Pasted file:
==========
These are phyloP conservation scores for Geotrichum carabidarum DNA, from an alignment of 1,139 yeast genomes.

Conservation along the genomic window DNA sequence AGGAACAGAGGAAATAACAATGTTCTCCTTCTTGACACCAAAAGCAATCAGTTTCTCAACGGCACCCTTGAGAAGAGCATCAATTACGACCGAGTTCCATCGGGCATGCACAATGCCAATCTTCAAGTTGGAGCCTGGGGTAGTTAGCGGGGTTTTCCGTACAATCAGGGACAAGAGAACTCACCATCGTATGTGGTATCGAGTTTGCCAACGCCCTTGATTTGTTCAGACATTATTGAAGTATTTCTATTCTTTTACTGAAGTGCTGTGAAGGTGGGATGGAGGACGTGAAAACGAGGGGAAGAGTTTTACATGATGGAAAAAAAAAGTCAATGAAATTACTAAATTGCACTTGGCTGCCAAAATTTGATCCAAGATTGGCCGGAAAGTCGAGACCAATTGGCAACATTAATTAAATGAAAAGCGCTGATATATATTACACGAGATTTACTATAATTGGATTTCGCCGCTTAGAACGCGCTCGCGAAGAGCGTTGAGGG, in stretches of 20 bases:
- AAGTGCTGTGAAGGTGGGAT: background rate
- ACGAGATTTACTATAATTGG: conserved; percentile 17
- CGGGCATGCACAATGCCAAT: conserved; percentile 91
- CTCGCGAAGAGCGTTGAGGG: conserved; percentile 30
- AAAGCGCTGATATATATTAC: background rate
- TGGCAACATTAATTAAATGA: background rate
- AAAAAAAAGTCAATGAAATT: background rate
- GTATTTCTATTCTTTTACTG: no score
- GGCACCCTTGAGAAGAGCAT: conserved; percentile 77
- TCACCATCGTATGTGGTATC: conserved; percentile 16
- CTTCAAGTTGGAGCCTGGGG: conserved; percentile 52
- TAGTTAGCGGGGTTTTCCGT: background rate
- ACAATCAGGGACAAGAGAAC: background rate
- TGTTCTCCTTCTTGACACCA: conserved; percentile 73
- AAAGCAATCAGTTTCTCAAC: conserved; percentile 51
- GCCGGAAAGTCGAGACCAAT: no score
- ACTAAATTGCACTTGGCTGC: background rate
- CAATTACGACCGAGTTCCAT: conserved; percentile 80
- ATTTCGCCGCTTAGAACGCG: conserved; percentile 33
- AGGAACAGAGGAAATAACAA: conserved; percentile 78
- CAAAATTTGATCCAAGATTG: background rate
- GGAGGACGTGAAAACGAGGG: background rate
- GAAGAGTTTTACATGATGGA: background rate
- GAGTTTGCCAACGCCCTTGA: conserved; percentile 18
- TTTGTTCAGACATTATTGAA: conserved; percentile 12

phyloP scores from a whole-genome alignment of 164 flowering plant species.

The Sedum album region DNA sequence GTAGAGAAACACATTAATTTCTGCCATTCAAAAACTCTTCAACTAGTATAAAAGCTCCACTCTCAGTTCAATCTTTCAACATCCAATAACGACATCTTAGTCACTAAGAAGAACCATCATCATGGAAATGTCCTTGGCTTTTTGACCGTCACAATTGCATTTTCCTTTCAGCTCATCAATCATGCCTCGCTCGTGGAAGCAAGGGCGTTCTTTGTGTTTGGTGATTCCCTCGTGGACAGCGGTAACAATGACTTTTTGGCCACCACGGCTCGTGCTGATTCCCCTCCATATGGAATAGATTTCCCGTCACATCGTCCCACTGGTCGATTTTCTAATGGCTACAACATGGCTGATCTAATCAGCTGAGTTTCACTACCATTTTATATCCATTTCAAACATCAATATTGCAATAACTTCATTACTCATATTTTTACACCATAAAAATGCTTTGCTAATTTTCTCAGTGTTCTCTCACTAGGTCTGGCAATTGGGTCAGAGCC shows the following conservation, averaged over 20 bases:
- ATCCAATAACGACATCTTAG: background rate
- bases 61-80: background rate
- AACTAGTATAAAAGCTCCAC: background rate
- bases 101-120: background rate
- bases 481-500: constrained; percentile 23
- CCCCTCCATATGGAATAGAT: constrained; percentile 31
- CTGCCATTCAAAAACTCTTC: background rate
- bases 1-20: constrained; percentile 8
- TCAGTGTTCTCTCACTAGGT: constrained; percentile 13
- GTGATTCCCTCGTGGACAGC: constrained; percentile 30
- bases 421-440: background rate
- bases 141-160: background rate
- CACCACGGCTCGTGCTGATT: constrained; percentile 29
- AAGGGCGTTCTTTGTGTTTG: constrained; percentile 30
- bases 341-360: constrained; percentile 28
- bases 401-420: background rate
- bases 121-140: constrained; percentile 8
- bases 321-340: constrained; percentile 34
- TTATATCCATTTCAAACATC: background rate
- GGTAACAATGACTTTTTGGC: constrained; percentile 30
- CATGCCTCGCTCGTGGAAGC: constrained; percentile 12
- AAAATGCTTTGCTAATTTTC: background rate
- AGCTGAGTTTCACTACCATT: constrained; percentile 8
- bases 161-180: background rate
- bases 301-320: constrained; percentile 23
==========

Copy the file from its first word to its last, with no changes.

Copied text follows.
These are phyloP conservation scores for Geotrichum carabidarum DNA, from an alignment of 1,139 yeast genomes.

Conservation along the genomic window DNA sequence AGGAACAGAGGAAATAACAATGTTCTCCTTCTTGACACCAAAAGCAATCAGTTTCTCAACGGCACCCTTGAGAAGAGCATCAATTACGACCGAGTTCCATCGGGCATGCACAATGCCAATCTTCAAGTTGGAGCCTGGGGTAGTTAGCGGGGTTTTCCGTACAATCAGGGACAAGAGAACTCACCATCGTATGTGGTATCGAGTTTGCCAACGCCCTTGATTTGTTCAGACATTATTGAAGTATTTCTATTCTTTTACTGAAGTGCTGTGAAGGTGGGATGGAGGACGTGAAAACGAGGGGAAGAGTTTTACATGATGGAAAAAAAAAGTCAATGAAATTACTAAATTGCACTTGGCTGCCAAAATTTGATCCAAGATTGGCCGGAAAGTCGAGACCAATTGGCAACATTAATTAAATGAAAAGCGCTGATATATATTACACGAGATTTACTATAATTGGATTTCGCCGCTTAGAACGCGCTCGCGAAGAGCGTTGAGGG, in stretches of 20 bases:
- AAGTGCTGTGAAGGTGGGAT: background rate
- ACGAGATTTACTATAATTGG: conserved; percentile 17
- CGGGCATGCACAATGCCAAT: conserved; percentile 91
- CTCGCGAAGAGCGTTGAGGG: conserved; percentile 30
- AAAGCGCTGATATATATTAC: background rate
- TGGCAACATTAATTAAATGA: background rate
- AAAAAAAAGTCAATGAAATT: background rate
- GTATTTCTATTCTTTTACTG: no score
- GGCACCCTTGAGAAGAGCAT: conserved; percentile 77
- TCACCATCGTATGTGGTATC: conserved; percentile 16
- CTTCAAGTTGGAGCCTGGGG: conserved; percentile 52
- TAGTTAGCGGGGTTTTCCGT: background rate
- ACAATCAGGGACAAGAGAAC: background rate
- TGTTCTCCTTCTTGACACCA: conserved; percentile 73
- AAAGCAATCAGTTTCTCAAC: conserved; percentile 51
- GCCGGAAAGTCGAGACCAAT: no score
- ACTAAATTGCACTTGGCTGC: background rate
- CAATTACGACCGAGTTCCAT: conserved; percentile 80
- ATTTCGCCGCTTAGAACGCG: conserved; percentile 33
- AGGAACAGAGGAAATAACAA: conserved; percentile 78
- CAAAATTTGATCCAAGATTG: background rate
- GGAGGACGTGAAAACGAGGG: background rate
- GAAGAGTTTTACATGATGGA: background rate
- GAGTTTGCCAACGCCCTTGA: conserved; percentile 18
- TTTGTTCAGACATTATTGAA: conserved; percentile 12

phyloP scores from a whole-genome alignment of 164 flowering plant species.

The Sedum album region DNA sequence GTAGAGAAACACATTAATTTCTGCCATTCAAAAACTCTTCAACTAGTATAAAAGCTCCACTCTCAGTTCAATCTTTCAACATCCAATAACGACATCTTAGTCACTAAGAAGAACCATCATCATGGAAATGTCCTTGGCTTTTTGACCGTCACAATTGCATTTTCCTTTCAGCTCATCAATCATGCCTCGCTCGTGGAAGCAAGGGCGTTCTTTGTGTTTGGTGATTCCCTCGTGGACAGCGGTAACAATGACTTTTTGGCCACCACGGCTCGTGCTGATTCCCCTCCATATGGAATAGATTTCCCGTCACATCGTCCCACTGGTCGATTTTCTAATGGCTACAACATGGCTGATCTAATCAGCTGAGTTTCACTACCATTTTATATCCATTTCAAACATCAATATTGCAATAACTTCATTACTCATATTTTTACACCATAAAAATGCTTTGCTAATTTTCTCAGTGTTCTCTCACTAGGTCTGGCAATTGGGTCAGAGCC shows the following conservation, averaged over 20 bases:
- ATCCAATAACGACATCTTAG: background rate
- bases 61-80: background rate
- AACTAGTATAAAAGCTCCAC: background rate
- bases 101-120: background rate
- bases 481-500: constrained; percentile 23
- CCCCTCCATATGGAATAGAT: constrained; percentile 31
- CTGCCATTCAAAAACTCTTC: background rate
- bases 1-20: constrained; percentile 8
- TCAGTGTTCTCTCACTAGGT: constrained; percentile 13
- GTGATTCCCTCGTGGACAGC: constrained; percentile 30
- bases 421-440: background rate
- bases 141-160: background rate
- CACCACGGCTCGTGCTGATT: constrained; percentile 29
- AAGGGCGTTCTTTGTGTTTG: constrained; percentile 30
- bases 341-360: constrained; percentile 28
- bases 401-420: background rate
- bases 121-140: constrained; percentile 8
- bases 321-340: constrained; percentile 34
- TTATATCCATTTCAAACATC: background rate
- GGTAACAATGACTTTTTGGC: constrained; percentile 30
- CATGCCTCGCTCGTGGAAGC: constrained; percentile 12
- AAAATGCTTTGCTAATTTTC: background rate
- AGCTGAGTTTCACTACCATT: constrained; percentile 8
- bases 161-180: background rate
- bases 301-320: constrained; percentile 23